Abstract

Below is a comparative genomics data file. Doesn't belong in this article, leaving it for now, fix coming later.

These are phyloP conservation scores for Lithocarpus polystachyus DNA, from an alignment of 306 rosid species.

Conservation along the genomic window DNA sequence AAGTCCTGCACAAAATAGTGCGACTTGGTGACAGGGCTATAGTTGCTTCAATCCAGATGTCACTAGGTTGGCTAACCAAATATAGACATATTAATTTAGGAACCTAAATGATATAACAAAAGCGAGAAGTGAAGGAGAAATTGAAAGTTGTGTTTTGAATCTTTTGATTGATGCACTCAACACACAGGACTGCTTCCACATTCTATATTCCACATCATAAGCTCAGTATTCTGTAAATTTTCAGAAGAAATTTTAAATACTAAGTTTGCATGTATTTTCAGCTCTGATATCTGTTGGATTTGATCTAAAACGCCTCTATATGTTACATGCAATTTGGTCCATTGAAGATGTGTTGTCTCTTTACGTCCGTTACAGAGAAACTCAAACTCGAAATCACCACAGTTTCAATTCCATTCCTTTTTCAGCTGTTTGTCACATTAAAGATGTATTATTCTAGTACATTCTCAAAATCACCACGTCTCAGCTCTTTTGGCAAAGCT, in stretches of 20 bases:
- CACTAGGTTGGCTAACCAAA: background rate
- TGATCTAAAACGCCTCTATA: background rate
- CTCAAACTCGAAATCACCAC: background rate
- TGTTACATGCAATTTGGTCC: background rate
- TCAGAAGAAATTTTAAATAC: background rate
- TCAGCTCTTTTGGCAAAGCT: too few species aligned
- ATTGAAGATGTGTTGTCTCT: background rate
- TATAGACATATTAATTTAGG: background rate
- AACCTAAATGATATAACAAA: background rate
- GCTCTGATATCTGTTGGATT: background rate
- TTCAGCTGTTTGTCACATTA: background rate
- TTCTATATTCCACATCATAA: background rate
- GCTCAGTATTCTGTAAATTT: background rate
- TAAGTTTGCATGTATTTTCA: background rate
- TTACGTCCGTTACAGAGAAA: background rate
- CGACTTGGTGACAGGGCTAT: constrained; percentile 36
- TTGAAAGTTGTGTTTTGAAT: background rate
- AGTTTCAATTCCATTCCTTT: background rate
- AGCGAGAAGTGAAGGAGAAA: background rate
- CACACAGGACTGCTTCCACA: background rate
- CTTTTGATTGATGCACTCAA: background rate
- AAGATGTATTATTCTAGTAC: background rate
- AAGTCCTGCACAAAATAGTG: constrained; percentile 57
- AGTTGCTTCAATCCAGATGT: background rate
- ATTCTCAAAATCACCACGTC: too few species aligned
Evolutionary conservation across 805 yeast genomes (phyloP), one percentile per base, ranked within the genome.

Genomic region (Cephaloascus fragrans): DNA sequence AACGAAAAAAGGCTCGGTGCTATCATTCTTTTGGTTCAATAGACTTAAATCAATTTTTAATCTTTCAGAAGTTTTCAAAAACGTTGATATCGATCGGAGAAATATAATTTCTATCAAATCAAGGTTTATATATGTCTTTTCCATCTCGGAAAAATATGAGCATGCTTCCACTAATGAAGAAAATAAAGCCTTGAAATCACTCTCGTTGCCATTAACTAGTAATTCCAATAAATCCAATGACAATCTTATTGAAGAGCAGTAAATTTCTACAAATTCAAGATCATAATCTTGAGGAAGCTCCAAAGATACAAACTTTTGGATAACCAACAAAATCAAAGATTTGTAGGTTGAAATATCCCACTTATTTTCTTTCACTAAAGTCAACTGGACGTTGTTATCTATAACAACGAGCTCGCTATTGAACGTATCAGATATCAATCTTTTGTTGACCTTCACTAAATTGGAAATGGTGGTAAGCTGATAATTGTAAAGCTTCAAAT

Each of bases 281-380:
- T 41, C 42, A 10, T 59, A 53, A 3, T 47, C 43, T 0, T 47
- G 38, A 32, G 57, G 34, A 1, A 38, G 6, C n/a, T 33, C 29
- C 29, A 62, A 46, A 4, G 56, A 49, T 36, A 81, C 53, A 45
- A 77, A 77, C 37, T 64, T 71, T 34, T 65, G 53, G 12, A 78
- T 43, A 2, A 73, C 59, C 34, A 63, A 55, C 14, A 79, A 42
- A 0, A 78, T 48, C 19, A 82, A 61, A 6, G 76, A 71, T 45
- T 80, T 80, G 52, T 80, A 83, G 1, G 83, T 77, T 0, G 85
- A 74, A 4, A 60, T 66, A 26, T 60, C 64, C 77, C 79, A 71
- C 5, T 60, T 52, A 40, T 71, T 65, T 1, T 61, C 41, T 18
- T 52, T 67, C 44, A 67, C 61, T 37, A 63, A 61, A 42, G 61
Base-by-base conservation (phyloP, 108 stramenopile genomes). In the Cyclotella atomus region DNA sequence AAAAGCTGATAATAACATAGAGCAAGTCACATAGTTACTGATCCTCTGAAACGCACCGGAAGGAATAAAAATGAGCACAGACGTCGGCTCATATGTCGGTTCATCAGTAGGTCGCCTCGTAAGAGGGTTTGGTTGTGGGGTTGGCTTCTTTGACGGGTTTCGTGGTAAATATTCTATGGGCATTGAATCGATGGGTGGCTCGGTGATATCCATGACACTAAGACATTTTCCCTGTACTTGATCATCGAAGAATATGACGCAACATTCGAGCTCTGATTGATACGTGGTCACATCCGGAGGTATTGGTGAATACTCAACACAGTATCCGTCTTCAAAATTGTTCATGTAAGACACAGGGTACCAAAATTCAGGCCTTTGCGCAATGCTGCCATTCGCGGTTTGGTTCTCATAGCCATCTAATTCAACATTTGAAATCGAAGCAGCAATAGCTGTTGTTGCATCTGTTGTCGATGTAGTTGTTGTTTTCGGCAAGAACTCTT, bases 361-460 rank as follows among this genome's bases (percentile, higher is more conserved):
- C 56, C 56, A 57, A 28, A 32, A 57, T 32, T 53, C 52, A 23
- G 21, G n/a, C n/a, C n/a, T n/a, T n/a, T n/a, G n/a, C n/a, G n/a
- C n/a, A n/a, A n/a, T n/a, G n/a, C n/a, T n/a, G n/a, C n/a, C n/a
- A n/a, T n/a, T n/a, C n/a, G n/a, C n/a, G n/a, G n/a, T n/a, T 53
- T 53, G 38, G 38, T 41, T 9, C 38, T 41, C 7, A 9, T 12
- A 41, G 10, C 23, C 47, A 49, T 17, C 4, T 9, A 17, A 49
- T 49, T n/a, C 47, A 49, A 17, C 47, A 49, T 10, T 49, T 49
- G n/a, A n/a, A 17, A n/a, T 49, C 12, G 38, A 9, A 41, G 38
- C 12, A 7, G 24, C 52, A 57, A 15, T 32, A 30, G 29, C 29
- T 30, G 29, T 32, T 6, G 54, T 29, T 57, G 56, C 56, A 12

The geomorphic evolution of Mud Creek basin in eastern Iowa, U.S.A. serves to illustrate how geomorphic influences such as sediment supply, valley gradient, climate, and vegetation are recorded in the alluvial stratigraphic record. Sediment supply to the fluvial system increased significantly during the late Wisconsinan through a combination of periglacial erosion and loess accumulation. Subsequent evolution of the Holocene alluvial stratigraphic record reflects long-term routing of the late Wisconsinan sediment through the drainage basin in a series of cut-and-fill cycles whose timing was influenced by hydrologic response to change in climate and vegetation. When viewed in a regional context, the alluvial stratigraphic record appears to reflect a long-term complex response of the fluvial system to increased sediment supply during the late Wisconsinan. Hydrologic and sediment-supply changes accompanying the spread of Euroamerican agriculture to the basin in the 1800s dramatically upset trends in sedimentation and channel behavior established during the Holocene.

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